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Physaria filiformis facts for kids

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Physaria filiformis
Lesquerella filiformis.jpg
Conservation status
Scientific classification

Lesquerella filiformis Rollins 1956

Physaria filiformis (syn. Lesquerella filiformis) is a rare species of flowering plant in the family Brassicaceae known by the common names Missouri bladderpod and limestone glade bladderpod. It is native to Missouri and Arkansas in the United States. It was federally listed as an endangered species in 1987 and it was downlisted to threatened status in 2003.

Physaria filiformis is an annual herb producing several slender, branching stems up to 25 centimeters (10 inches) tall, growing erect or drooping. The leaves vary in shape, and the basal ones reach 2.4 centimeters (0.96 inch) in length. The inflorescence is a raceme of pale yellow flowers with petals half a centimeter to nearly one centimeter (0.4 inch) long. The fruit is a spherical silique. The plant is a winter annual, sprouting and forming a basal rosette of leaves in the fall and then producing stems and flower the following spring. Seeds are dispersed on the wind and in surface runoff.

Physaria filiformis grows in limestone glades and outcrops of bare bedrock in southwestern Missouri and northwestern Arkansas. The surrounding habitat may be prairie and pasture. Several types of forest may be adjacent to the glades. The soil is shallow on the glades and supports few other plants. The plant grows less often in more vegetated areas with deeper soils, probably because other plants successfully compete with it there. It is also less abundant in the shady understory of Juniperus virginiana forest, as sunlight is a limiting factor in its growth. It can be found in a number of microhabitats, a factor that is important in its management and conservation. Wildfire is important in the maintenance of the limestone glade habitat and even more so its surrounding ecotones. Fire is the mechanism that keeps these habitats open and free of large and woody vegetation that shade out small annuals. Fire prevents ecological succession in the open habitat where the plant grows. Other plants in the local habitat include Arenaria patula, Camassia scilloides, Nothoscordum bivalve, Opuntia humifusa, Satureja arkansana, Tradescantia tharpii, and Verbena canadensis.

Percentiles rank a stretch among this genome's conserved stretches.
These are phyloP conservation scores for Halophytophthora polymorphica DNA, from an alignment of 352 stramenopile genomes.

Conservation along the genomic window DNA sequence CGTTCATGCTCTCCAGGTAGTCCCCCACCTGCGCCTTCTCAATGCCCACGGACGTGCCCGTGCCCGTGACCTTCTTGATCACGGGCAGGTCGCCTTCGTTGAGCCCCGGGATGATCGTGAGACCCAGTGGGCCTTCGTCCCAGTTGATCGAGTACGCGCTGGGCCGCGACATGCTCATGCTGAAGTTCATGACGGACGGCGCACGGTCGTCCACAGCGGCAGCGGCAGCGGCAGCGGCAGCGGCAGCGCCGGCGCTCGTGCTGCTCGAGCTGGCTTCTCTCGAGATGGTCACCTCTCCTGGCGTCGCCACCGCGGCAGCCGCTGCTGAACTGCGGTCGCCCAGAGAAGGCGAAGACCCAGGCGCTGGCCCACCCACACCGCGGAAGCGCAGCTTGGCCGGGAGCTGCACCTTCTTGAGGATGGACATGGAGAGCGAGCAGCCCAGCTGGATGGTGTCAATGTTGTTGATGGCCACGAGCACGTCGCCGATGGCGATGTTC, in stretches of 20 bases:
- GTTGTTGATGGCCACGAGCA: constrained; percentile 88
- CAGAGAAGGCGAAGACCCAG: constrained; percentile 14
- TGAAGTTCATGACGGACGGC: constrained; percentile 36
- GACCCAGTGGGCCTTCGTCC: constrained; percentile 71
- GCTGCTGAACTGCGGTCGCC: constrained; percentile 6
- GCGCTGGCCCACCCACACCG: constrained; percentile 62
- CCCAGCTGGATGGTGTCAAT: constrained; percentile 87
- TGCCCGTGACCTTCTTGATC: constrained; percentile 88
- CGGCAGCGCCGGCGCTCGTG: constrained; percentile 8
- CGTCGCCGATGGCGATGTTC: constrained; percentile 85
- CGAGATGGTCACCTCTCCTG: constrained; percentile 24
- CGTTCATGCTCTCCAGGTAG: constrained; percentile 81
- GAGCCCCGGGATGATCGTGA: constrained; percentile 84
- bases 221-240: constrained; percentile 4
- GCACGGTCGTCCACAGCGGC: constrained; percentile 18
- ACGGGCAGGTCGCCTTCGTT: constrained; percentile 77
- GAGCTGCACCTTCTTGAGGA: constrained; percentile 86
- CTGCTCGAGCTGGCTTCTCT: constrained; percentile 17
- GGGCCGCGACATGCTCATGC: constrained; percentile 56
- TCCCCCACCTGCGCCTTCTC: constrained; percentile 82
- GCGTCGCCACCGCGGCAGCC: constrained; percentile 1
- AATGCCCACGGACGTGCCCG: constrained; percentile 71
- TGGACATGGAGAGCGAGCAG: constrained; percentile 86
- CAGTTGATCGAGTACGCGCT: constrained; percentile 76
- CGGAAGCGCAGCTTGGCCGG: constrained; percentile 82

As the health of the local ecosystem depends on fire, the practice of fire suppression has caused the degradation of the habitat. When fire is prevented, woody vegetation moves in, covering the glades and blocking the light from reaching this small plant. This encroachment of surrounding vegetation is a main threat to the species. Other threats include off-road vehicles, limestone mining, and urban development. Invasive species of plants have been introduced to the habitat, including Bromus tectorum, a competitive grass. The plant may be affected by grazing, trampling, and other disturbance, but these threats are mild because the plant can tolerate light disturbance.

When Physaria filiformis was designated an endangered species there were nine populations. Extensive surveys located more occurrences and many of these were put under the protection of a number of agencies, including the National Park Service and The Nature Conservancy. By 2003 there were about 60 populations and the outlook for the plant had improved enough to warrant its downlisting to threatened status.

Most occurrences of the plant are in southwestern Missouri. A large population can be found at Wilson's Creek National Battlefield. Conservation activities include protection of the habitat in public areas, prescribed burns to replace the natural fire regime, and reduced use of herbicides.

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Physaria filiformis Facts for Kids. Kiddle Encyclopedia.